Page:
This morning we reported on the tragic, seemingly senseless suicide of Top Gun director Tony Scott, who jumped from the Vincent Thomas Bridge in Los Angeles after leaving detailed notes in both his car and his office of loved ones that he wanted notified of his death. (Among them, one can only assume, was Mr. Scott’s brother and creative partner, Ridley Scott.)
New information emerged about this case this afternoon, shedding some light on this sad turn of events.
The body of Tony Scott, the man behind the landmark queer cinema masterpiece Top Gun, was dragged from the Los Angeles Harbor Sunday evening in San Pedro, Calif. The director/producer plunged to his death after scaling the 10-foot fence surrounding Vincent Thomas Bridge.
David Rakoff, an “East Asian Studies Major Who Has Forgotten Most of His Japanese” and one of New York’s finest essayists, passed away Thursday evening following a long battle with cancer. He was 47.
Sad news today: The sometimes cantankerous but always charming Maurice Sendak, author of Where the Wild Things Are, passed away earlier today at age 83. His death was due to recent complications from his last stroke. The New York Times obit recalled Mr. Sendak’s body of work:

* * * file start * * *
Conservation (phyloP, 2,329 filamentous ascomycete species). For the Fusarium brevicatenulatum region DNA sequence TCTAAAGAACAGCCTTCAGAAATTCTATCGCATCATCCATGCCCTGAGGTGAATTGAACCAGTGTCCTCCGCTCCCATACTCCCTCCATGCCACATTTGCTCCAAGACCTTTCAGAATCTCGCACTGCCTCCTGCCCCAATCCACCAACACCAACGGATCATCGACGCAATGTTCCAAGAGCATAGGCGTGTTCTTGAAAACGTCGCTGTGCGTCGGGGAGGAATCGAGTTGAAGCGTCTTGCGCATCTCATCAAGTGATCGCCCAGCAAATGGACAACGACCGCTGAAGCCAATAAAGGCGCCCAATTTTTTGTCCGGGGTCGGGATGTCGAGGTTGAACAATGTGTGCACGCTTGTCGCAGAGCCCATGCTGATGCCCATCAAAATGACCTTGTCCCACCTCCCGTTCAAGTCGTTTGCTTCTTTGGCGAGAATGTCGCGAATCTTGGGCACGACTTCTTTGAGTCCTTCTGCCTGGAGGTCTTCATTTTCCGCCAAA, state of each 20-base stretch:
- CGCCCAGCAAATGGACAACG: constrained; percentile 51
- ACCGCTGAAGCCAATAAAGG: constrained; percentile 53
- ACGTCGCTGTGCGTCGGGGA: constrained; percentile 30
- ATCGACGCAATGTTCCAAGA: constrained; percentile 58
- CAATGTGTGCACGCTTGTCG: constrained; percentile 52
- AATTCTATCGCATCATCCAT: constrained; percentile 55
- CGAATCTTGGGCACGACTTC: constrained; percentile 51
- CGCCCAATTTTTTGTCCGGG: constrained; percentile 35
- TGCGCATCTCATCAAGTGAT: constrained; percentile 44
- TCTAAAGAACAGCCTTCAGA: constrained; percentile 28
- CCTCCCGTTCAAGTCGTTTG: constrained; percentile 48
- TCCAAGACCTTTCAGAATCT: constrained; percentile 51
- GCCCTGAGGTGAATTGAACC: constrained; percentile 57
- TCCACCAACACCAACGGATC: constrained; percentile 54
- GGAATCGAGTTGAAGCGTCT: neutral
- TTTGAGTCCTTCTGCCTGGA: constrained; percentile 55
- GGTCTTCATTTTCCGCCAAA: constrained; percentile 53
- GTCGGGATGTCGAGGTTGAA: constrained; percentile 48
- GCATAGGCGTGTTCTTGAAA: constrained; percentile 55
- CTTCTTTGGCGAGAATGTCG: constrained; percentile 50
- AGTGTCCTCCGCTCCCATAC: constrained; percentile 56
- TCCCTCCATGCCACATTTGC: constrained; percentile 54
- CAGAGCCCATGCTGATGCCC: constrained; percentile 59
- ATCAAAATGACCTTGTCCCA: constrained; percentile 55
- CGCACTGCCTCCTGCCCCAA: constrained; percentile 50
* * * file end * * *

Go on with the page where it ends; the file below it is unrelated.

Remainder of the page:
Legendary creator and host of the R&B dance/variety show Soul Train Don Cornelius was found dead of a self-inflicted gunshot wound earlier this morning in his Muholland Drive home, reports The New York Times.
Mr. Cornelius was widely credited with bringing African-American performers like Aretha Franklin, James Brown, and Michael Jackson to the public’s consciousness during Soul Train’s almost 35 year syndicated run: one of the longest in history.
Don Hill, the man responsible for the legendary Spring Street spot that carries his name, passed away yesterday. He was 66 years old.
Like many others, we knew him. “I don’t talk too much,” Mr. Hill said to The Observer, moments after we had met. It was a September afternoon, and in the empty hallway Read More
Everybody Comes to Elaine's
Elaine Kaufman, the ringleader of the beloved Upper East Side restaurant that bore her name, has passed away at the age of 81. For nearly 50 years Elaine’s has served the brightest lights of Manhattan, accepting writers, actors and other unforgettable characters into its arms.
Spencer Morgan profiled Ms. Kaufman for The Observer Read More